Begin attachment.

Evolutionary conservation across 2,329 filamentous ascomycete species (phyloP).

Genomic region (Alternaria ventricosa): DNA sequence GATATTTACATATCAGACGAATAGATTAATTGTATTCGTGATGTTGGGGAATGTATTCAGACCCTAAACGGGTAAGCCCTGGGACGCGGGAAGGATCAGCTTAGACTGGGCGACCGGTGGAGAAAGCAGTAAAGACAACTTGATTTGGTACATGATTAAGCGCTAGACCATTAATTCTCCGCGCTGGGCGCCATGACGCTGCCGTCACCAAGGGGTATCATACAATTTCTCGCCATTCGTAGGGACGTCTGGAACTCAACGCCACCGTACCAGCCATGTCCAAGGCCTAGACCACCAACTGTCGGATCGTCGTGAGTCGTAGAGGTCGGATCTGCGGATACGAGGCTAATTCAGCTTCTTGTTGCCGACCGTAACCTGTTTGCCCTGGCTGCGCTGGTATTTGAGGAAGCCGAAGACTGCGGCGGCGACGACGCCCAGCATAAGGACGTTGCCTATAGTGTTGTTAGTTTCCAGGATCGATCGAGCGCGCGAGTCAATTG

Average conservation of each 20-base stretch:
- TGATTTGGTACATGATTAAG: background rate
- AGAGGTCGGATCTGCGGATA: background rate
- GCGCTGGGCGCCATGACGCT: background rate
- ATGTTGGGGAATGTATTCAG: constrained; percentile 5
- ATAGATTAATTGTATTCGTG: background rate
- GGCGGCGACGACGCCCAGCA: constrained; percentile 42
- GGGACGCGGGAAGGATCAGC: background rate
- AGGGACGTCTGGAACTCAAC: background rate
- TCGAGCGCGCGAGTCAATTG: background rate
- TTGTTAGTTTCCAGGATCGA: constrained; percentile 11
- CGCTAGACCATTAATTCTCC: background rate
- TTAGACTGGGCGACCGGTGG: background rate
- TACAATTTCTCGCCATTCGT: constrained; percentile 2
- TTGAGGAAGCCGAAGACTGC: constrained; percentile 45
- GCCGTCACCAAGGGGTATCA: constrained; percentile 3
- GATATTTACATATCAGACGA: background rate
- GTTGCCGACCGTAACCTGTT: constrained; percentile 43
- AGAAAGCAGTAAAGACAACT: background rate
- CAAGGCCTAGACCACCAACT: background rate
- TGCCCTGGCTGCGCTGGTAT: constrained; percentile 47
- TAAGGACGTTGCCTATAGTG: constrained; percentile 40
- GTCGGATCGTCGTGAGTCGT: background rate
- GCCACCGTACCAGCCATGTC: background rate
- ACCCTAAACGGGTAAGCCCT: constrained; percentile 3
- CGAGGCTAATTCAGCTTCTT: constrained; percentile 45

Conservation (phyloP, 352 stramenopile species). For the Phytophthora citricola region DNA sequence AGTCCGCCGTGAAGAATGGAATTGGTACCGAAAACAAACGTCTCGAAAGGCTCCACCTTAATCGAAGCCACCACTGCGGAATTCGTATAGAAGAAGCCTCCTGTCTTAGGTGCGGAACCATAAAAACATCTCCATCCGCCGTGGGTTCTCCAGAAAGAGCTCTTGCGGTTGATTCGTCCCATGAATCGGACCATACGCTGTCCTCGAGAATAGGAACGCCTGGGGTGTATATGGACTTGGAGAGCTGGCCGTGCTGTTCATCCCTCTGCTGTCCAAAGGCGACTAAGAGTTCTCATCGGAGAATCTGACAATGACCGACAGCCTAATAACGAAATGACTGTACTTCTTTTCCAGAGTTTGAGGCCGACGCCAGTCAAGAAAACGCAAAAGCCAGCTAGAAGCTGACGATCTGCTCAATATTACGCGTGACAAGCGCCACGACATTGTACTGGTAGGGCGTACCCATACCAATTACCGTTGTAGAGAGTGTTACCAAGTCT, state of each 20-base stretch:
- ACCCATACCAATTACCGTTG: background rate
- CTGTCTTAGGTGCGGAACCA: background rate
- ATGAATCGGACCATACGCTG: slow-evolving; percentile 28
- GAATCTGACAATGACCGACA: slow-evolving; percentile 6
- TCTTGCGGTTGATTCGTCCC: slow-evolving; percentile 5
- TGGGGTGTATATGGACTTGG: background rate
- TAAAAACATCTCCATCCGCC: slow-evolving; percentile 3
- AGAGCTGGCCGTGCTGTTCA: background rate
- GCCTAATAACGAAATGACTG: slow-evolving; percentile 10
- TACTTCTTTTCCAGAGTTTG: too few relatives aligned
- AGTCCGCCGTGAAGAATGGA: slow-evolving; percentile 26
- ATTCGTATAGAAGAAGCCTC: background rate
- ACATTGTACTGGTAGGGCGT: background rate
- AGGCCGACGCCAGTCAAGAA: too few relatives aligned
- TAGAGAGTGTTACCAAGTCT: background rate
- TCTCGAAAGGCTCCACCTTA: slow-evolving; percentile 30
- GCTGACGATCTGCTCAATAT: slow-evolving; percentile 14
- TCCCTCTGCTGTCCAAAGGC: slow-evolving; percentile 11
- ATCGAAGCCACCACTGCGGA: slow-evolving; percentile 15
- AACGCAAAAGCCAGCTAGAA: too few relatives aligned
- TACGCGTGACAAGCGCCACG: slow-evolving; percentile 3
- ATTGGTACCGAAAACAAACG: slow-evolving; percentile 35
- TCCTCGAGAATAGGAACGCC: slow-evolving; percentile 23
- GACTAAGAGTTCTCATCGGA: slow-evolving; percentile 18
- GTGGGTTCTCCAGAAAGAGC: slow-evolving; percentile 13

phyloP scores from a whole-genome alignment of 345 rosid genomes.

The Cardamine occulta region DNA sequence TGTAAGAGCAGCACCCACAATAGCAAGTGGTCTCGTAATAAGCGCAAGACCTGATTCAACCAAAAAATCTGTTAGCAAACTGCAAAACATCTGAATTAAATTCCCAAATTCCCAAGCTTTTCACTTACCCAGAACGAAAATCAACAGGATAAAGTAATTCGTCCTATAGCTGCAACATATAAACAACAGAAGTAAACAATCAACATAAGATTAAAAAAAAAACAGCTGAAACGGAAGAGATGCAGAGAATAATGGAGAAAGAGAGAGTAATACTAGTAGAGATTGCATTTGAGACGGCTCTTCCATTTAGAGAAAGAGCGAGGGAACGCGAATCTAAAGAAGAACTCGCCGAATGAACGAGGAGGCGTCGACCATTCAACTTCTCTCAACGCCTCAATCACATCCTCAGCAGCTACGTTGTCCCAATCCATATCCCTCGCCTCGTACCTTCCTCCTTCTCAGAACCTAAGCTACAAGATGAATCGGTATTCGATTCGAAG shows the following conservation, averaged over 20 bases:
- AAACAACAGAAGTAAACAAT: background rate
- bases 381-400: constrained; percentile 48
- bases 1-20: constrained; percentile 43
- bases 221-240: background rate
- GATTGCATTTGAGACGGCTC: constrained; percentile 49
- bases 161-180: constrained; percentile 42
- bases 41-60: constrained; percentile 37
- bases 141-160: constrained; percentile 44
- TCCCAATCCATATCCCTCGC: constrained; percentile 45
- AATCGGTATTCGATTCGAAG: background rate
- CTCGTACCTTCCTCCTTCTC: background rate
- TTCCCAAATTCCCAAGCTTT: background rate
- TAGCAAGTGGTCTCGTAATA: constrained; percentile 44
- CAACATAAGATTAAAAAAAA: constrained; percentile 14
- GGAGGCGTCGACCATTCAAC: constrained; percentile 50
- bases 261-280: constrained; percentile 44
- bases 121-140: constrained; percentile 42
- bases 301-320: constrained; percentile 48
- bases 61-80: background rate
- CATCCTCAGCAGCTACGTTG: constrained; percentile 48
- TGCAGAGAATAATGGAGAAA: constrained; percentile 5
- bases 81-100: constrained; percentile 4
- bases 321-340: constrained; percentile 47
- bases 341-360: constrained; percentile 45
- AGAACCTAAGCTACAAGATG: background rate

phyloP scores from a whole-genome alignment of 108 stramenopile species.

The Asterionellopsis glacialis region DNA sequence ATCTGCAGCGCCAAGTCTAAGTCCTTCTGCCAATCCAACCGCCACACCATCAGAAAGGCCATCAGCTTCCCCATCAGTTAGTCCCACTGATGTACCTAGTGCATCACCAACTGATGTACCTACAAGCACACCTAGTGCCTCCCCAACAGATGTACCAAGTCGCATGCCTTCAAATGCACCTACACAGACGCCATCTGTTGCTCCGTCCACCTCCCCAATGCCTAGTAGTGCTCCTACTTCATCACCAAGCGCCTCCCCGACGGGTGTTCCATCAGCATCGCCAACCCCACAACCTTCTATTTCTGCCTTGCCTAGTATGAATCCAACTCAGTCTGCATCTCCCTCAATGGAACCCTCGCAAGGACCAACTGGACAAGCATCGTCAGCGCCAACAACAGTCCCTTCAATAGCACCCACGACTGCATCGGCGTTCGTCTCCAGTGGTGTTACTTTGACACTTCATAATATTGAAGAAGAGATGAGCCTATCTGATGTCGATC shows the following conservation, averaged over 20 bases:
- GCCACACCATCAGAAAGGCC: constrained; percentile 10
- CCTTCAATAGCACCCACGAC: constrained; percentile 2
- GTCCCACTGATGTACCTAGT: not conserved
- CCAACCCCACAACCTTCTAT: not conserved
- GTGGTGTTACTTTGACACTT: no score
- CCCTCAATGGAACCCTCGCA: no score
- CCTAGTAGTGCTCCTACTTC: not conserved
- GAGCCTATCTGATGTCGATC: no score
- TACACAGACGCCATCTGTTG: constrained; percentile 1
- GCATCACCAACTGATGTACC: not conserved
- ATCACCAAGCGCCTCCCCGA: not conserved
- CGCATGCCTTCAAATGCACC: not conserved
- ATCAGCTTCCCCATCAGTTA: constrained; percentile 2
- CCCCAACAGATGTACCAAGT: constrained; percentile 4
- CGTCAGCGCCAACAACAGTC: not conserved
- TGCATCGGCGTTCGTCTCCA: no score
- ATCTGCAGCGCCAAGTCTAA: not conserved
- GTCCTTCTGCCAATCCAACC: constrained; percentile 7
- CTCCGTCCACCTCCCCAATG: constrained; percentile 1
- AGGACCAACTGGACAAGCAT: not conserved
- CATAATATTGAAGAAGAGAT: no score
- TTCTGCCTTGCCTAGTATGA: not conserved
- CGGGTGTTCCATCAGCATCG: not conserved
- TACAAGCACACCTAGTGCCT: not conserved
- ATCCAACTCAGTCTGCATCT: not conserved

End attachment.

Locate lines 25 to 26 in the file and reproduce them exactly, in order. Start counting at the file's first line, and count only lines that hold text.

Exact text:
- GTCGGATCGTCGTGAGTCGT: background rate
- GCCACCGTACCAGCCATGTC: background rate